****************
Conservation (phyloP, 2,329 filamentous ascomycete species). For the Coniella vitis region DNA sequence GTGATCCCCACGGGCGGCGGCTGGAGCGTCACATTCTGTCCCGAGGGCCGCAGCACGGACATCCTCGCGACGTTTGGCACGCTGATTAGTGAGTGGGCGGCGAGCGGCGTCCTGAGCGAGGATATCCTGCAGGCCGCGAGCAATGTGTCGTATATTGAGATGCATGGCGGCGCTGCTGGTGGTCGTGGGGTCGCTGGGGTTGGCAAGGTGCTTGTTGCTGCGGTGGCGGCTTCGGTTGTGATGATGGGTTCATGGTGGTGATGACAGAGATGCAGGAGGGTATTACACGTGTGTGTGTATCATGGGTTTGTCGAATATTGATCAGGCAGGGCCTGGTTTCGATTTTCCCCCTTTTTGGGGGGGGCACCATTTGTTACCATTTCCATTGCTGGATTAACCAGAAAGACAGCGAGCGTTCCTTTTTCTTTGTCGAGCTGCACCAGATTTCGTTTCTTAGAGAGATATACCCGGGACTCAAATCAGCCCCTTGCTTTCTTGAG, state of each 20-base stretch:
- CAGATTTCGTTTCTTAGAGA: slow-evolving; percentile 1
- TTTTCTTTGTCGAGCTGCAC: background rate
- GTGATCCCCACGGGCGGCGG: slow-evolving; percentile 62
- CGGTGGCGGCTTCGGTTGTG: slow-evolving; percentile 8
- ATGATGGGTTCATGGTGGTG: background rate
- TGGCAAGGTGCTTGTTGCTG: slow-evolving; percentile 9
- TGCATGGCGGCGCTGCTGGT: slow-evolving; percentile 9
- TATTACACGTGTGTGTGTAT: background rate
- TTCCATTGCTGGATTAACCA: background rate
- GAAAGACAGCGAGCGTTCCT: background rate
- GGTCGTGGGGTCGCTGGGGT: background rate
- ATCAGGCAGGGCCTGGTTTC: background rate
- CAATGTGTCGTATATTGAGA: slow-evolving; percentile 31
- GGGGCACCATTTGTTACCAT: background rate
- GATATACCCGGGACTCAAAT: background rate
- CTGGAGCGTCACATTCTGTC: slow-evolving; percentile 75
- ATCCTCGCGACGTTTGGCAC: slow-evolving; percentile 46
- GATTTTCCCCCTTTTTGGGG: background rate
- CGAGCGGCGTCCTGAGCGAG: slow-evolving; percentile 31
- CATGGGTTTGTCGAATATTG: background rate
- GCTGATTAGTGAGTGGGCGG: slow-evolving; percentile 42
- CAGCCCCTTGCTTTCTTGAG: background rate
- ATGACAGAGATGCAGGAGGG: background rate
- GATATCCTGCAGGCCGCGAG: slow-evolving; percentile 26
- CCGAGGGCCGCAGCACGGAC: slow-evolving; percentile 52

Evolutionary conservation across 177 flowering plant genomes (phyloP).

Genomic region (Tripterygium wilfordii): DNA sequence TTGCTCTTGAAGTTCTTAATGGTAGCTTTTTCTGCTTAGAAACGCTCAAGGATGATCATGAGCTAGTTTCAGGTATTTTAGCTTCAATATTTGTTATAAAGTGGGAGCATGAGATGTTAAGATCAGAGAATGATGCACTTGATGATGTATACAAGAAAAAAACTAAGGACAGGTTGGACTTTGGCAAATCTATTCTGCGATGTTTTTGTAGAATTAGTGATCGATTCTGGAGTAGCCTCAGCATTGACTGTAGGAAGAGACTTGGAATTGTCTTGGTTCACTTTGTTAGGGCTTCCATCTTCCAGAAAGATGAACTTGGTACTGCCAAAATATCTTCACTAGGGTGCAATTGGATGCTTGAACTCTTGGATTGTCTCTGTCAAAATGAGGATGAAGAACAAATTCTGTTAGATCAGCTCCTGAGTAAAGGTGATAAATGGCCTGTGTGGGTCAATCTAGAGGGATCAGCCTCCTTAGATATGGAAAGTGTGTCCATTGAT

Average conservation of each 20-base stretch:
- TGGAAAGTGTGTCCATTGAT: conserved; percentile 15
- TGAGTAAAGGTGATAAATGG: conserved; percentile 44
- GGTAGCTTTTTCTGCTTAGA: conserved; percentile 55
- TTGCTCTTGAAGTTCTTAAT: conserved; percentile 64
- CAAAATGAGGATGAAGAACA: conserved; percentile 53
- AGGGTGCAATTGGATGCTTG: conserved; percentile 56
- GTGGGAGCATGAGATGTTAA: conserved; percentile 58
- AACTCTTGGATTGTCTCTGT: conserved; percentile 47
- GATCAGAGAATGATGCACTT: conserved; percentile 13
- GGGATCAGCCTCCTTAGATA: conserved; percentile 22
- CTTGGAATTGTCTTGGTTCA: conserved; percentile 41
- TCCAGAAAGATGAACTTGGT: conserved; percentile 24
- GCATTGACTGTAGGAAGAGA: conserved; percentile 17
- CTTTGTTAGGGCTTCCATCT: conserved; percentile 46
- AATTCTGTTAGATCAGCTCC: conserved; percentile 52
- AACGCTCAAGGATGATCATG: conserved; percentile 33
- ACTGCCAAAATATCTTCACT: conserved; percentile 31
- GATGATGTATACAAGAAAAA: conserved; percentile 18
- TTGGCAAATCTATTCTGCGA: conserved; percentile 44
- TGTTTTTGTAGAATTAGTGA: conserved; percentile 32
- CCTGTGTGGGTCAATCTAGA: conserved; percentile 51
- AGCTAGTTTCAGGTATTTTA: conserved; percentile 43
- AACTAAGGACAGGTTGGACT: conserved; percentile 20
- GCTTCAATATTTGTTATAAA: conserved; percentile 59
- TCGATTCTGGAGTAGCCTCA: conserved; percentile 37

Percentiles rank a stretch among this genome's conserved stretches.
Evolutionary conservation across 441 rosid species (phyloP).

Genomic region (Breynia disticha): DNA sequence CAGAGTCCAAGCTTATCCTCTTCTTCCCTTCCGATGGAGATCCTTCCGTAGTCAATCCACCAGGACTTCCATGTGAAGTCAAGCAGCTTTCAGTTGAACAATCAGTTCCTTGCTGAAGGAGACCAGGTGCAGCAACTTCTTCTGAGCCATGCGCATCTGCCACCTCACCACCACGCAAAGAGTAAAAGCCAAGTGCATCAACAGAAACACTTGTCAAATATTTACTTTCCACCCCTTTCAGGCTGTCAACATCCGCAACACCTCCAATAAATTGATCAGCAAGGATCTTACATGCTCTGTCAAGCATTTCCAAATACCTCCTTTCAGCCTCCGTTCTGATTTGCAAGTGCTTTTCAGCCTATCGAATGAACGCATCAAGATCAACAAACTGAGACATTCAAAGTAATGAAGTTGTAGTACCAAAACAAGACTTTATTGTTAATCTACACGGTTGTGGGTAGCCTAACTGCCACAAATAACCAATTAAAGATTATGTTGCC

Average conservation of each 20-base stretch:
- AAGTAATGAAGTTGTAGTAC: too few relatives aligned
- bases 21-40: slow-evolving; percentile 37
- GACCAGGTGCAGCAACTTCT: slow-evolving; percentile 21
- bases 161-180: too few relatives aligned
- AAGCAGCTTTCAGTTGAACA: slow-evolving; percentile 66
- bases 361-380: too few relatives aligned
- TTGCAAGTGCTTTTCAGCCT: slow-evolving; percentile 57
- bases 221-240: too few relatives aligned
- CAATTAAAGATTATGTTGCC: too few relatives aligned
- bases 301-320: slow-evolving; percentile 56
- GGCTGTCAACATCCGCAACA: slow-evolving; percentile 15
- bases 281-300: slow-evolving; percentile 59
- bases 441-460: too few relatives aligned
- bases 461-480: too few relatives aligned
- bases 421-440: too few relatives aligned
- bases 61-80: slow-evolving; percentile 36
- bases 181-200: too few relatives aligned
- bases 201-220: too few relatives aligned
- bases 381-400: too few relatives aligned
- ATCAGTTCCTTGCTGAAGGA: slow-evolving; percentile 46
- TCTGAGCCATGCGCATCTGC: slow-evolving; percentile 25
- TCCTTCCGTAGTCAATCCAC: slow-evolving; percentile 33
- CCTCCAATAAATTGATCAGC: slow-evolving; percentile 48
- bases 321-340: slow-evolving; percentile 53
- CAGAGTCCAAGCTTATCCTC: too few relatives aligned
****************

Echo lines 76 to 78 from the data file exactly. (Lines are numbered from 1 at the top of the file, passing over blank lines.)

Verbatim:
- bases 201-220: too few relatives aligned
- bases 381-400: too few relatives aligned
- ATCAGTTCCTTGCTGAAGGA: slow-evolving; percentile 46